Weblog of a Christian philosophy student

Weblog of a Christian philosophy student. Please feel free to comment. All of my posts are public domain. Subscribe to posts [Atom]. Email me at countaltair [at] yahoo.com.au. I also run a Chinese to English translation business at www.willfanyi.com.

Location: Melbourne, Victoria, Australia

Friday, May 20, 2011

How is there free will in heaven?

Is there free will in heaven (or rather the new heavens and new earth)? How can the people in heaven be free if you know they will always do the right thing for an eternity?

Here is an answer I like to this question, that involves a certain view of evil.

In traditional Christian theology, evil is an absence of good like cold is the absence of heat. Evil is not an independent thing, but exists only because good exists and sometimes there is not much good in a situation. So evil is a lack of empathy, a result of a person not processing things morally.

For practical example of this, suppose someone wants people to treat them well, but they are really rude to staff at restaurants and other places. If someone could make them feel the pain they cause others for no reason, then this person would change their behaviour because they wouldn't want to be treated in this way. So their bad behaviour is actually the result of them not being consistent with their own principles in terms of how they want to be treated. In general terms, this shows how evil is not being truthful about how one's actions affect others in ways one's own self would not like (assuming someone endorses the Golden Rule, that is).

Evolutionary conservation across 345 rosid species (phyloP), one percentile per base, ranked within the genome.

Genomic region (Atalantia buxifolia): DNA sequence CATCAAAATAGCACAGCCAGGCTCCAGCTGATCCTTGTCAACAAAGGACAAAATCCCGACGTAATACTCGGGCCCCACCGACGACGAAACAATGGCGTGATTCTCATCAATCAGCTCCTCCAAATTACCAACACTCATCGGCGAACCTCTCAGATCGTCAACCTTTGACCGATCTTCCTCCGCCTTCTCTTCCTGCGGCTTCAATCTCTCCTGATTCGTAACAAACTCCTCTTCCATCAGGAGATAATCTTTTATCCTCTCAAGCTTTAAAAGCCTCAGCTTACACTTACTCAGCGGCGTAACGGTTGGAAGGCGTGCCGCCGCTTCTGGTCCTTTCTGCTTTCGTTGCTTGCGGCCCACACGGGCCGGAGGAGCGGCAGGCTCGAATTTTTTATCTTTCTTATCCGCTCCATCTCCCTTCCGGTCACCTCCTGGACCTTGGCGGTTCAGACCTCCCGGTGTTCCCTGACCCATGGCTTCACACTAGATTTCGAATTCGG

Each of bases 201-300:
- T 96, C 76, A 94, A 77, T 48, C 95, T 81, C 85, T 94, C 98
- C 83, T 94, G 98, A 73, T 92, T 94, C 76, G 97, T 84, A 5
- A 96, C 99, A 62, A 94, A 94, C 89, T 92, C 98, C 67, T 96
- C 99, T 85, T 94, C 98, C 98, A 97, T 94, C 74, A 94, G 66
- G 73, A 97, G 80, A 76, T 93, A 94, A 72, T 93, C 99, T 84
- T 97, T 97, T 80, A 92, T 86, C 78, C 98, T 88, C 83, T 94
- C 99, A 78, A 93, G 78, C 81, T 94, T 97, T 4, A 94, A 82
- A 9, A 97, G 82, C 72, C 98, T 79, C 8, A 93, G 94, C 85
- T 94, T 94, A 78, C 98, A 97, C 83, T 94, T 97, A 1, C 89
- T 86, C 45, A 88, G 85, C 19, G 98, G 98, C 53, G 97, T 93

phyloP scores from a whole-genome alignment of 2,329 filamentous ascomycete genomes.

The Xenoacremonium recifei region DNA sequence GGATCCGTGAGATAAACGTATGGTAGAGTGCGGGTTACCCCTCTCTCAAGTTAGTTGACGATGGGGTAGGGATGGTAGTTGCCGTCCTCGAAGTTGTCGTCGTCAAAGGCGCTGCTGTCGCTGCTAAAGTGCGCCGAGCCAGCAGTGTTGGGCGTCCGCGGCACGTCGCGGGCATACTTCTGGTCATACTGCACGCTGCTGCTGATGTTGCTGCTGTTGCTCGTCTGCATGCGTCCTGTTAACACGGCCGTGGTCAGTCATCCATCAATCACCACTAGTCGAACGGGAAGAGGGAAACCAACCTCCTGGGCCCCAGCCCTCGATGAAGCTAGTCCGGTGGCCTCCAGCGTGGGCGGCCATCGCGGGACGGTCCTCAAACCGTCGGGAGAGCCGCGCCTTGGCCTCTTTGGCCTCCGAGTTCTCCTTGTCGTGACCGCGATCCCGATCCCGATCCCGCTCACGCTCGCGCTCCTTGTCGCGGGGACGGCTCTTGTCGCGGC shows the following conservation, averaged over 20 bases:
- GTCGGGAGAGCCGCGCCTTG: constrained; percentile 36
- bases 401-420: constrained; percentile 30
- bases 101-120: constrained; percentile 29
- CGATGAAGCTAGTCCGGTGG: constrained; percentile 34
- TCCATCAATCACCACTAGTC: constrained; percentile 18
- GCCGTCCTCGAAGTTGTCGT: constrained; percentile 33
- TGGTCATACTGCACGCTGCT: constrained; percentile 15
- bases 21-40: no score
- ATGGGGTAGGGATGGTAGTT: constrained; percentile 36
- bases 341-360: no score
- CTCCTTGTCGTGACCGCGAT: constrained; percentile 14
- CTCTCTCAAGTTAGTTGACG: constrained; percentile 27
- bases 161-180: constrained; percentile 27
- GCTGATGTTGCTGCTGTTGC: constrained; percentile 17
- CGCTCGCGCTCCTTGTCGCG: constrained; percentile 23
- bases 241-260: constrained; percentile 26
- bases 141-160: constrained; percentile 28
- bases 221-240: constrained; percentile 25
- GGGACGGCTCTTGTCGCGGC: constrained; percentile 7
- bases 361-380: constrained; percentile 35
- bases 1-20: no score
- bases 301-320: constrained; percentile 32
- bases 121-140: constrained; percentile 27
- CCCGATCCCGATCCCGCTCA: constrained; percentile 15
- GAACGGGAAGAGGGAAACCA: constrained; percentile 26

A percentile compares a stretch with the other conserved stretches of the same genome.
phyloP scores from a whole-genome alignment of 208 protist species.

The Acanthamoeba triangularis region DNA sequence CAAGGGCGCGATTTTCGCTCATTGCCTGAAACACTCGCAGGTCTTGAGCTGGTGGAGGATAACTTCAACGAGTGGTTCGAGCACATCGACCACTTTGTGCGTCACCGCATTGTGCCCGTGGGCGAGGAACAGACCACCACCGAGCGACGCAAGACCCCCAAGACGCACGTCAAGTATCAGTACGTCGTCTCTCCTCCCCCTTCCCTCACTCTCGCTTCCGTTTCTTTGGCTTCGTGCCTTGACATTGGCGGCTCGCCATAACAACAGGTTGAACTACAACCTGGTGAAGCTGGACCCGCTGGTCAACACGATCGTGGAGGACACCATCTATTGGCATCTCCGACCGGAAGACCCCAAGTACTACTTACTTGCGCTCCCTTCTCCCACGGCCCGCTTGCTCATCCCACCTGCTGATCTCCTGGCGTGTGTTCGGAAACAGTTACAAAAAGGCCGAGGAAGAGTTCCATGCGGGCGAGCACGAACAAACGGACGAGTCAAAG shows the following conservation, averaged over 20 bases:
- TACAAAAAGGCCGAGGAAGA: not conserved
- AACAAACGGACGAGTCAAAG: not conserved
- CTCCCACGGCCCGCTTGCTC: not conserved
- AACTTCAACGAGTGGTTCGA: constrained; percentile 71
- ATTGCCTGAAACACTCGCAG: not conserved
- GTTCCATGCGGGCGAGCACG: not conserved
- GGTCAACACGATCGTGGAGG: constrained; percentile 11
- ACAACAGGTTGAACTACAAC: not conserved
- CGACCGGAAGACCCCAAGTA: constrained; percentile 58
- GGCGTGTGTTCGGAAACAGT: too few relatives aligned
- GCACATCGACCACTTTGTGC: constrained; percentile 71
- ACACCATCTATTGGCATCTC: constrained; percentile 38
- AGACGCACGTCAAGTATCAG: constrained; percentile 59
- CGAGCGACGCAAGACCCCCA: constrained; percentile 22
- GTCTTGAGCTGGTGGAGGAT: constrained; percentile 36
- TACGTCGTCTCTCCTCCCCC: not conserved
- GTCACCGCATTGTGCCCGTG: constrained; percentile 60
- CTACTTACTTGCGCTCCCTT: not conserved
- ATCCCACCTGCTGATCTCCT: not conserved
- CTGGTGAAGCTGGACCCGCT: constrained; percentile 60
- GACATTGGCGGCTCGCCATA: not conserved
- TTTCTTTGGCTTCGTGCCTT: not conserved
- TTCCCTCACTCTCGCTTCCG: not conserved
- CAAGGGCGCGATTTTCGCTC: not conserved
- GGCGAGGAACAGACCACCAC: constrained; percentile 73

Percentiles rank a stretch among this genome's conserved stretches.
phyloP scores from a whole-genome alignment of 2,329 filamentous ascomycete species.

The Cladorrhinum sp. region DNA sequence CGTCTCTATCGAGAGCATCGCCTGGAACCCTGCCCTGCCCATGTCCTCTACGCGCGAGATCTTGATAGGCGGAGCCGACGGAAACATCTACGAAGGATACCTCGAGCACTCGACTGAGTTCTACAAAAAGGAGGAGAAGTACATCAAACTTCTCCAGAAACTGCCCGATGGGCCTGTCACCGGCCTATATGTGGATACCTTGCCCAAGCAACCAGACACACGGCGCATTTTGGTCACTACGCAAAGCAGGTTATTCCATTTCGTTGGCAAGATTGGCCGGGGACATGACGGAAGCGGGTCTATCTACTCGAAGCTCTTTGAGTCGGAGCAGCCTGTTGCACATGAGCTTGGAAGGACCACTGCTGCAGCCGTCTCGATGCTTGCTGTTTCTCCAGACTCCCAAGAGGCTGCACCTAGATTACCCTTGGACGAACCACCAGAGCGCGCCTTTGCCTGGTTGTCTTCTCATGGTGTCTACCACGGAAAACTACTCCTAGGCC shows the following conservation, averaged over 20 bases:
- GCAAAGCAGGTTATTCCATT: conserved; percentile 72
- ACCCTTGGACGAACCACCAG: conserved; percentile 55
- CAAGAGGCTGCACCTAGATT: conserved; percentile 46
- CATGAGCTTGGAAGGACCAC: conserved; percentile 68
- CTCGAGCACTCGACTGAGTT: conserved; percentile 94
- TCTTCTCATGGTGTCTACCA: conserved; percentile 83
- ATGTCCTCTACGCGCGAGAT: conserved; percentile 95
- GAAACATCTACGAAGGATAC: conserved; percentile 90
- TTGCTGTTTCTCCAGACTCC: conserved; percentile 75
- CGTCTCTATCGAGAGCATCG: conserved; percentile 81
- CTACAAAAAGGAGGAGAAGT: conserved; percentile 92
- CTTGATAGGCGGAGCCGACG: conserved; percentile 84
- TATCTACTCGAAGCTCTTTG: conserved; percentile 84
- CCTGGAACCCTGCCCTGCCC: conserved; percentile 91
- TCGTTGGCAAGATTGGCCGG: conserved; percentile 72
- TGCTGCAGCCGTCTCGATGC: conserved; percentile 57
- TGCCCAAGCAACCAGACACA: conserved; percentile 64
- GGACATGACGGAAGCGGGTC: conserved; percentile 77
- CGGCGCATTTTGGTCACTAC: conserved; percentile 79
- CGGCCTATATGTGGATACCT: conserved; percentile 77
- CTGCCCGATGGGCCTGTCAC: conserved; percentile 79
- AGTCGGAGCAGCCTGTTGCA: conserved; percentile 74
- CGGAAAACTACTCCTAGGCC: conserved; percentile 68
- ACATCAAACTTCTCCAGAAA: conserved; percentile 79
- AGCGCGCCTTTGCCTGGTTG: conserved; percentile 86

So if evil is something like this, then in heaven God has solved evil by making us completely truthful, through Jesus taking our sins (1 Pe 2:24). Because we are completely truthful, we can never choose to be evil because we will always be aware of how we would like to be (ideally) treated.

We will be unable to do evil in the sense that you, the reader, are unable to find it desirable to rob banks or murder people - that is, you are free to do it, but you can't do it because you can't be tempted by it. It's an inability to find something a good (or 'truthful') idea rather than any sort of physical inability.

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